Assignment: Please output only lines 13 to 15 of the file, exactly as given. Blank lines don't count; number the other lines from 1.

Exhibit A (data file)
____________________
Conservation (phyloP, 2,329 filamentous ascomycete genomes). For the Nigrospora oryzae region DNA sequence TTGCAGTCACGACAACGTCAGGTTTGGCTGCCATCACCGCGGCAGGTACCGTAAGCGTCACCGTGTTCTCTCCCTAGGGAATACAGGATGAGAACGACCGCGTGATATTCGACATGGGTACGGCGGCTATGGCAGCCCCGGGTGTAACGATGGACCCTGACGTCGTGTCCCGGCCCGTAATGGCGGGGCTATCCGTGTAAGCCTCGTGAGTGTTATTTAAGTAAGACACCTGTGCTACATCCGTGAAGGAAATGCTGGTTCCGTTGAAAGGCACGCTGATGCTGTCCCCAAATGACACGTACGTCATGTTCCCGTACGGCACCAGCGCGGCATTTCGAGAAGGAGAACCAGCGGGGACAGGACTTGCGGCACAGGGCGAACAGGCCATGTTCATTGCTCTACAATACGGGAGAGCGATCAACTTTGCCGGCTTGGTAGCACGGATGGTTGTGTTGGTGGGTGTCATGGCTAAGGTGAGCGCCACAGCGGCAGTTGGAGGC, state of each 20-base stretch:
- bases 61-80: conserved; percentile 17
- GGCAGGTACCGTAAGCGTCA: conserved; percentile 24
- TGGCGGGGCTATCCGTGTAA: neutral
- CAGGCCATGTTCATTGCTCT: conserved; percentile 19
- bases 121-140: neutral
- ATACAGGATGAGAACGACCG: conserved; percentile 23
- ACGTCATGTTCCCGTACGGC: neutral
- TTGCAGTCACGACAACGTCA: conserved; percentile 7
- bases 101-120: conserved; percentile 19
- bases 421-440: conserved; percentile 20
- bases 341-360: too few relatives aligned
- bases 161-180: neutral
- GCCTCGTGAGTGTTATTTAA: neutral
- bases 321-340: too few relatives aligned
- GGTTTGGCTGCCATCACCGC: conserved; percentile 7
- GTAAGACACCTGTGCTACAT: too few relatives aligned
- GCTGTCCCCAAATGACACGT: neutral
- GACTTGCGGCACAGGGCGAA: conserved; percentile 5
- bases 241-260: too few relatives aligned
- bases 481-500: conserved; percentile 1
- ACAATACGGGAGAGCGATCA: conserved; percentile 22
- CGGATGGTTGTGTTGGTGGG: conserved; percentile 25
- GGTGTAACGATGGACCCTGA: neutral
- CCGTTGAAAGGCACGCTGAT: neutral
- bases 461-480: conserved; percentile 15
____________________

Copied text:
- bases 161-180: neutral
- GCCTCGTGAGTGTTATTTAA: neutral
- bases 321-340: too few relatives aligned